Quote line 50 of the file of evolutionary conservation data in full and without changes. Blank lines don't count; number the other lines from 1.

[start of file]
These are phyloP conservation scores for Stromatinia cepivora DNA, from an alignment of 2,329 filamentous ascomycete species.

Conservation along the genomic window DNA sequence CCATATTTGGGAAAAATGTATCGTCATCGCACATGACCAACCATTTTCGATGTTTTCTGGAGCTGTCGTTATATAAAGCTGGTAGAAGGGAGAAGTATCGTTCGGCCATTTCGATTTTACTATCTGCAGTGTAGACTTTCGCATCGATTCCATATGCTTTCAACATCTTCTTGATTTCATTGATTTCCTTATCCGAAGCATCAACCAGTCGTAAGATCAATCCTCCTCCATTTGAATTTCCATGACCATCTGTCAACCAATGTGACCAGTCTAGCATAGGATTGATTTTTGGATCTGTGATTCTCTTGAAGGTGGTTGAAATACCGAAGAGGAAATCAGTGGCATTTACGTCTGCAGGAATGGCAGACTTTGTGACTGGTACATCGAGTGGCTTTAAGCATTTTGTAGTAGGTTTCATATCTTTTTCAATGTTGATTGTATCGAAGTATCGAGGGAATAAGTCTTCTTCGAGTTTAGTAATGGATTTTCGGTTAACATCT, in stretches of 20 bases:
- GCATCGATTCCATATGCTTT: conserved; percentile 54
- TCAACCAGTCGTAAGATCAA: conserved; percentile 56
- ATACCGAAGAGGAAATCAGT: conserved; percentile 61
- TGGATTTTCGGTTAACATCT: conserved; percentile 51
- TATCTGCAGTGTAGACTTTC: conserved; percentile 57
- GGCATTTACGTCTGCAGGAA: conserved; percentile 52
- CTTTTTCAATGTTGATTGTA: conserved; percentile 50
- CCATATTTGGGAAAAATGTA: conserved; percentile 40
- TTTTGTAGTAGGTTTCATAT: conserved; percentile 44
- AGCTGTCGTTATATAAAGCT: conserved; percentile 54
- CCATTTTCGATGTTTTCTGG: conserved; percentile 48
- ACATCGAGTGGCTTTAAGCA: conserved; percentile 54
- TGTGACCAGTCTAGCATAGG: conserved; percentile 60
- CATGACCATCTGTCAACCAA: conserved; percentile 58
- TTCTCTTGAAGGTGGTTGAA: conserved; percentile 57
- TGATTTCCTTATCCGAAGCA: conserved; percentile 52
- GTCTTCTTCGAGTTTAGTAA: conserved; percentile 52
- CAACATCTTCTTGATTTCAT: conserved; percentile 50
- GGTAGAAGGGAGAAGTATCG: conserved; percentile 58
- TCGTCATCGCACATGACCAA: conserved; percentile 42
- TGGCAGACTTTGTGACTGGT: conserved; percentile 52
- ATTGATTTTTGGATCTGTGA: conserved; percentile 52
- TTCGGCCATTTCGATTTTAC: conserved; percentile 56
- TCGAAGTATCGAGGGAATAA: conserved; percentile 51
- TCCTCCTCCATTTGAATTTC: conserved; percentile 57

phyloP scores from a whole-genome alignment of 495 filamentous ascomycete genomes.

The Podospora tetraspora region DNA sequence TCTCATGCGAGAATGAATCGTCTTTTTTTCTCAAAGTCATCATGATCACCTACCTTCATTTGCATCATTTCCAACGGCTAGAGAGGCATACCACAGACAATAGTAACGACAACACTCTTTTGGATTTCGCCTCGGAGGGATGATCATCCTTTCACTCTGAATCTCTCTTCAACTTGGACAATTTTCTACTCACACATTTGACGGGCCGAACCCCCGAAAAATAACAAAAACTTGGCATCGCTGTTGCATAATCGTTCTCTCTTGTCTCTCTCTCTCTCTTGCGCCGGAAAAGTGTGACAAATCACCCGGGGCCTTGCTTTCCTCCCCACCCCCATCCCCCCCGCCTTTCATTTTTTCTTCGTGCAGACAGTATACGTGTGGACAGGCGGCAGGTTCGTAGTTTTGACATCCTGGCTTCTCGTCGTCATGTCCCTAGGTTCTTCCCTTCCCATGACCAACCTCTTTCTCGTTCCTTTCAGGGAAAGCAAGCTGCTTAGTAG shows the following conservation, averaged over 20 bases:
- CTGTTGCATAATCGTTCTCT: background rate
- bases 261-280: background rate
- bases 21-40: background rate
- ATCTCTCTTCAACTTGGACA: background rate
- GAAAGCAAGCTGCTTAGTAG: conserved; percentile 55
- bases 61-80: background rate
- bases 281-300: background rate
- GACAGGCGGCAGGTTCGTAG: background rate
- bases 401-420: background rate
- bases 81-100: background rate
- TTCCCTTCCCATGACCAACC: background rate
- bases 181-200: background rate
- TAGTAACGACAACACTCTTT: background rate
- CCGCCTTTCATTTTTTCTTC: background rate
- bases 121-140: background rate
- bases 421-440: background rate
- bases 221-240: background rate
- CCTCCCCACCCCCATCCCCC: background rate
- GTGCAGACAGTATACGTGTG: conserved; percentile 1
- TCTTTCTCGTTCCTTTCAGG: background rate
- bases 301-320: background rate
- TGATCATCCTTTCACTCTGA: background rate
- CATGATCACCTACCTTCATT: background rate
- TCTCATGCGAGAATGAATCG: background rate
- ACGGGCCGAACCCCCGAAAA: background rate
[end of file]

- bases 301-320: background rate